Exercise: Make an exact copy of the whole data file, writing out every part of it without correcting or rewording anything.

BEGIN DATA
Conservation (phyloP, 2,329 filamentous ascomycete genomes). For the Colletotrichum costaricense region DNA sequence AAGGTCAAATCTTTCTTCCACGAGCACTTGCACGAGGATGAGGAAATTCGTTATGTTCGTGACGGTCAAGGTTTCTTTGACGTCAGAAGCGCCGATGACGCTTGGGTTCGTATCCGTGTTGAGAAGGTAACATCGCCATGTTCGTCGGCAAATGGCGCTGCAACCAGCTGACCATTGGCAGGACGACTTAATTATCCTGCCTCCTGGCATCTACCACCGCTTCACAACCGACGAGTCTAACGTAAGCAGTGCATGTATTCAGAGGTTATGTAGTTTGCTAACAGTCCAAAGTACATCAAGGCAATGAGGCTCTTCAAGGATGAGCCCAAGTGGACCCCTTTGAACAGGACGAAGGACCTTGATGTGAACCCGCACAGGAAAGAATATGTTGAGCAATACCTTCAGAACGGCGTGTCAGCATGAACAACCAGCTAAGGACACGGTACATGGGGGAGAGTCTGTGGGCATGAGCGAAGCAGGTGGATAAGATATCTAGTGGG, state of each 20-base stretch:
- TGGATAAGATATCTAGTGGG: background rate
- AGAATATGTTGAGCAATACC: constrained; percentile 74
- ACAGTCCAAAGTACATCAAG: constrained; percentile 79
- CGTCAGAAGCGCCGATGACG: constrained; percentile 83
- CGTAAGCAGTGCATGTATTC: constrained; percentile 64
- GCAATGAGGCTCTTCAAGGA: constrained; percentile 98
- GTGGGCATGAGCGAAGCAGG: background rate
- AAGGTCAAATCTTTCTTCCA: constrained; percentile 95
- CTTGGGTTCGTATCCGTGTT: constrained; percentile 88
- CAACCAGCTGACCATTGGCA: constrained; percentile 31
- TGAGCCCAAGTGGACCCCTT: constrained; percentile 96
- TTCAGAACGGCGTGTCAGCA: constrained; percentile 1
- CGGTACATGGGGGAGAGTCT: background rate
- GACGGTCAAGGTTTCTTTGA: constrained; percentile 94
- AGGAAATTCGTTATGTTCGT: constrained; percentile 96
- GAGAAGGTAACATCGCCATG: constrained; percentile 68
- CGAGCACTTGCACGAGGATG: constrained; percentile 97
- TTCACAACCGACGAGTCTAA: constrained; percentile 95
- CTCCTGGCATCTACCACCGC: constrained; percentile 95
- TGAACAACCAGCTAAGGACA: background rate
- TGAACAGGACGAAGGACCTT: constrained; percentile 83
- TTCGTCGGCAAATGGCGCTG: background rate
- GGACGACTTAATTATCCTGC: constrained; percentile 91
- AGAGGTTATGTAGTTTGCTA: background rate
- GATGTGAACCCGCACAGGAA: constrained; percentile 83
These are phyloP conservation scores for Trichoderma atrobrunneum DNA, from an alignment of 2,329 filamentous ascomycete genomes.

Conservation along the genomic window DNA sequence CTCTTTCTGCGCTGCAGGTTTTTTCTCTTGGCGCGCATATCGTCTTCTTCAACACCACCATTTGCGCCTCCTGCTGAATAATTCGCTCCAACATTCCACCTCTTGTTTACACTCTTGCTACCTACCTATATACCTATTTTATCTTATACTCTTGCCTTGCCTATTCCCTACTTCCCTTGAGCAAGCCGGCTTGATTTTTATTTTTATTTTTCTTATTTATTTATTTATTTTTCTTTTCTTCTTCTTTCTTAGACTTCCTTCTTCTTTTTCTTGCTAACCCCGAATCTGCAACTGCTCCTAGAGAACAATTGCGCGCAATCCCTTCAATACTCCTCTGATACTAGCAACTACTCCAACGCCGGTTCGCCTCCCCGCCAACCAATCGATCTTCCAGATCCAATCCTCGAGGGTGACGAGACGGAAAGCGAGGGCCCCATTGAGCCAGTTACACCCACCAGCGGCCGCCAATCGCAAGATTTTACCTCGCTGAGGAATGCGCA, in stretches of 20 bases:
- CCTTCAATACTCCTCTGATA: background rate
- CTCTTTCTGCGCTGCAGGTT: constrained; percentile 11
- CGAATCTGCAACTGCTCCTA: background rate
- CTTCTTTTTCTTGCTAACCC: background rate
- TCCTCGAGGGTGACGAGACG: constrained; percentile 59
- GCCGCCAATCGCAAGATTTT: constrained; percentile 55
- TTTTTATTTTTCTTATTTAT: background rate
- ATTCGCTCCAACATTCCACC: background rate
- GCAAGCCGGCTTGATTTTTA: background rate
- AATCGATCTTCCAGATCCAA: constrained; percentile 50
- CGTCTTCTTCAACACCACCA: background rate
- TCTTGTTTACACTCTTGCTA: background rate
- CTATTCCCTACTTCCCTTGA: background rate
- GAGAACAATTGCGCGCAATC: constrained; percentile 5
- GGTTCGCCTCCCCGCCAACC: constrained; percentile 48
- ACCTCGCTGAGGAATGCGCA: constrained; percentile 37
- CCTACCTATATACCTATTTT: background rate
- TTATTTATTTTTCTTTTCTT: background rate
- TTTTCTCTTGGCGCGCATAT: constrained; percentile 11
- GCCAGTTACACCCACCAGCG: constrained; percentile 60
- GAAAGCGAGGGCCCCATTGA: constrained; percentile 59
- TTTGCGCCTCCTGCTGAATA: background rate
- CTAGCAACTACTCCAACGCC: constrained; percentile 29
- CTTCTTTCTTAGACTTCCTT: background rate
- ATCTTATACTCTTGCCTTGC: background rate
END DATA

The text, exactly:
Conservation (phyloP, 2,329 filamentous ascomycete genomes). For the Colletotrichum costaricense region DNA sequence AAGGTCAAATCTTTCTTCCACGAGCACTTGCACGAGGATGAGGAAATTCGTTATGTTCGTGACGGTCAAGGTTTCTTTGACGTCAGAAGCGCCGATGACGCTTGGGTTCGTATCCGTGTTGAGAAGGTAACATCGCCATGTTCGTCGGCAAATGGCGCTGCAACCAGCTGACCATTGGCAGGACGACTTAATTATCCTGCCTCCTGGCATCTACCACCGCTTCACAACCGACGAGTCTAACGTAAGCAGTGCATGTATTCAGAGGTTATGTAGTTTGCTAACAGTCCAAAGTACATCAAGGCAATGAGGCTCTTCAAGGATGAGCCCAAGTGGACCCCTTTGAACAGGACGAAGGACCTTGATGTGAACCCGCACAGGAAAGAATATGTTGAGCAATACCTTCAGAACGGCGTGTCAGCATGAACAACCAGCTAAGGACACGGTACATGGGGGAGAGTCTGTGGGCATGAGCGAAGCAGGTGGATAAGATATCTAGTGGG, state of each 20-base stretch:
- TGGATAAGATATCTAGTGGG: background rate
- AGAATATGTTGAGCAATACC: constrained; percentile 74
- ACAGTCCAAAGTACATCAAG: constrained; percentile 79
- CGTCAGAAGCGCCGATGACG: constrained; percentile 83
- CGTAAGCAGTGCATGTATTC: constrained; percentile 64
- GCAATGAGGCTCTTCAAGGA: constrained; percentile 98
- GTGGGCATGAGCGAAGCAGG: background rate
- AAGGTCAAATCTTTCTTCCA: constrained; percentile 95
- CTTGGGTTCGTATCCGTGTT: constrained; percentile 88
- CAACCAGCTGACCATTGGCA: constrained; percentile 31
- TGAGCCCAAGTGGACCCCTT: constrained; percentile 96
- TTCAGAACGGCGTGTCAGCA: constrained; percentile 1
- CGGTACATGGGGGAGAGTCT: background rate
- GACGGTCAAGGTTTCTTTGA: constrained; percentile 94
- AGGAAATTCGTTATGTTCGT: constrained; percentile 96
- GAGAAGGTAACATCGCCATG: constrained; percentile 68
- CGAGCACTTGCACGAGGATG: constrained; percentile 97
- TTCACAACCGACGAGTCTAA: constrained; percentile 95
- CTCCTGGCATCTACCACCGC: constrained; percentile 95
- TGAACAACCAGCTAAGGACA: background rate
- TGAACAGGACGAAGGACCTT: constrained; percentile 83
- TTCGTCGGCAAATGGCGCTG: background rate
- GGACGACTTAATTATCCTGC: constrained; percentile 91
- AGAGGTTATGTAGTTTGCTA: background rate
- GATGTGAACCCGCACAGGAA: constrained; percentile 83
These are phyloP conservation scores for Trichoderma atrobrunneum DNA, from an alignment of 2,329 filamentous ascomycete genomes.

Conservation along the genomic window DNA sequence CTCTTTCTGCGCTGCAGGTTTTTTCTCTTGGCGCGCATATCGTCTTCTTCAACACCACCATTTGCGCCTCCTGCTGAATAATTCGCTCCAACATTCCACCTCTTGTTTACACTCTTGCTACCTACCTATATACCTATTTTATCTTATACTCTTGCCTTGCCTATTCCCTACTTCCCTTGAGCAAGCCGGCTTGATTTTTATTTTTATTTTTCTTATTTATTTATTTATTTTTCTTTTCTTCTTCTTTCTTAGACTTCCTTCTTCTTTTTCTTGCTAACCCCGAATCTGCAACTGCTCCTAGAGAACAATTGCGCGCAATCCCTTCAATACTCCTCTGATACTAGCAACTACTCCAACGCCGGTTCGCCTCCCCGCCAACCAATCGATCTTCCAGATCCAATCCTCGAGGGTGACGAGACGGAAAGCGAGGGCCCCATTGAGCCAGTTACACCCACCAGCGGCCGCCAATCGCAAGATTTTACCTCGCTGAGGAATGCGCA, in stretches of 20 bases:
- CCTTCAATACTCCTCTGATA: background rate
- CTCTTTCTGCGCTGCAGGTT: constrained; percentile 11
- CGAATCTGCAACTGCTCCTA: background rate
- CTTCTTTTTCTTGCTAACCC: background rate
- TCCTCGAGGGTGACGAGACG: constrained; percentile 59
- GCCGCCAATCGCAAGATTTT: constrained; percentile 55
- TTTTTATTTTTCTTATTTAT: background rate
- ATTCGCTCCAACATTCCACC: background rate
- GCAAGCCGGCTTGATTTTTA: background rate
- AATCGATCTTCCAGATCCAA: constrained; percentile 50
- CGTCTTCTTCAACACCACCA: background rate
- TCTTGTTTACACTCTTGCTA: background rate
- CTATTCCCTACTTCCCTTGA: background rate
- GAGAACAATTGCGCGCAATC: constrained; percentile 5
- GGTTCGCCTCCCCGCCAACC: constrained; percentile 48
- ACCTCGCTGAGGAATGCGCA: constrained; percentile 37
- CCTACCTATATACCTATTTT: background rate
- TTATTTATTTTTCTTTTCTT: background rate
- TTTTCTCTTGGCGCGCATAT: constrained; percentile 11
- GCCAGTTACACCCACCAGCG: constrained; percentile 60
- GAAAGCGAGGGCCCCATTGA: constrained; percentile 59
- TTTGCGCCTCCTGCTGAATA: background rate
- CTAGCAACTACTCCAACGCC: constrained; percentile 29
- CTTCTTTCTTAGACTTCCTT: background rate
- ATCTTATACTCTTGCCTTGC: background rate